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Fam Pract. 2006 Apr;23(2):210-9. Epub 2005 Dec 16.

Patients' views on interpersonal continuity in primary care: a sense of security based on four core foundations.

Author information

1
Swedish National Board of Health and Welfare, Göteborg, Sweden. inger.von.bultzingslowen@liv.se

Abstract

BACKGROUND:

A deep and comprehensive understanding of what patients value about having a personal doctor in primary care is lacking.

OBJECTIVES:

To acquire a comprehensive understanding of the core values of having a personal doctor in a continuing doctor-patient relationship in primary care among long-term, chronically ill patients.

METHOD:

In this qualitative study, 14 chronically ill patients at three primary health care centres were strategically selected. The centres were selected to include patients with experiences from both long-term and short-term doctors. The patients were asked about their views on having a personal doctor in a continuing doctor-patient relationship in primary care compared with having different short-term doctors. Sixteen health care professionals were interviewed about what chronically ill patients convey to them about having a personal doctor in contrast to seeing different short-term locum doctors. The in-depth interviews were transcribed verbatim and analysed by qualitative content analysis.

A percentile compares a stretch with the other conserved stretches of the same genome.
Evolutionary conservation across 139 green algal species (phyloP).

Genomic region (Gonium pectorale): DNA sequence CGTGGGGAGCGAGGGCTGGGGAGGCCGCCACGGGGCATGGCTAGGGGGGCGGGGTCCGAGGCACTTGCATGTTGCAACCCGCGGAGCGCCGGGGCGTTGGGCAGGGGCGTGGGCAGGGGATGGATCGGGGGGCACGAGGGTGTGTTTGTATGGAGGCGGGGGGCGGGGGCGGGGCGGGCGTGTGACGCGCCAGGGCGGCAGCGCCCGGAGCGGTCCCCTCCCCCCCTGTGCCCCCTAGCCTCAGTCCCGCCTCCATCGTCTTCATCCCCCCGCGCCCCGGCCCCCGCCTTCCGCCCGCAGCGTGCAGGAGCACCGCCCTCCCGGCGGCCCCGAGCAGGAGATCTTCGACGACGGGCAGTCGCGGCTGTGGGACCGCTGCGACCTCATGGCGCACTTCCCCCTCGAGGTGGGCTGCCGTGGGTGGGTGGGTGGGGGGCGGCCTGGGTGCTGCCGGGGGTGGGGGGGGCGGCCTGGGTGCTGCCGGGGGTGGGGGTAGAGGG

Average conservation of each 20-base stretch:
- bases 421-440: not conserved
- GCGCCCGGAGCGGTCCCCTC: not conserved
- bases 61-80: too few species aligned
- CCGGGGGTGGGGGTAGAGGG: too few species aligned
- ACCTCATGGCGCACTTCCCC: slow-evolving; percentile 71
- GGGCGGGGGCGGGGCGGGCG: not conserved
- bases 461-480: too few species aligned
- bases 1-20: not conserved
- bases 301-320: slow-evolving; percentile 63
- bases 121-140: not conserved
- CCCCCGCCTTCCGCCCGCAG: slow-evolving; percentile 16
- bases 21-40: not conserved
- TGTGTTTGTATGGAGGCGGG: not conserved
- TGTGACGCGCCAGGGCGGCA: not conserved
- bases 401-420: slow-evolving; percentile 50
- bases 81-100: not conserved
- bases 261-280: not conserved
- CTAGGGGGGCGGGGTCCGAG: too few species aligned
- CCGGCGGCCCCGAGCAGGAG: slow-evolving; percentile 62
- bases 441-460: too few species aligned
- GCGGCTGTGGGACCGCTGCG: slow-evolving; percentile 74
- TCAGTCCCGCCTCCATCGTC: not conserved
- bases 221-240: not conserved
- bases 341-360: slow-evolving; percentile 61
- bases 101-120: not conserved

RESULTS:

The core category, i.e. a universal concept that many patients used to describe the impact of having access to a personal doctor, was a sense of security. This was based on four main categories or core foundations which were: feelings of coherence, confidence in care, a trusting relationship and accessibility. In turn, the four main categories emerged from two to four of subcategories.

CONCLUSION:

The foundations that underpin the value of personal care from the patients' perspective could be based on categories found in this study.

PMID:
16361395
DOI:
10.1093/fampra/cmi103
[Indexed for MEDLINE]

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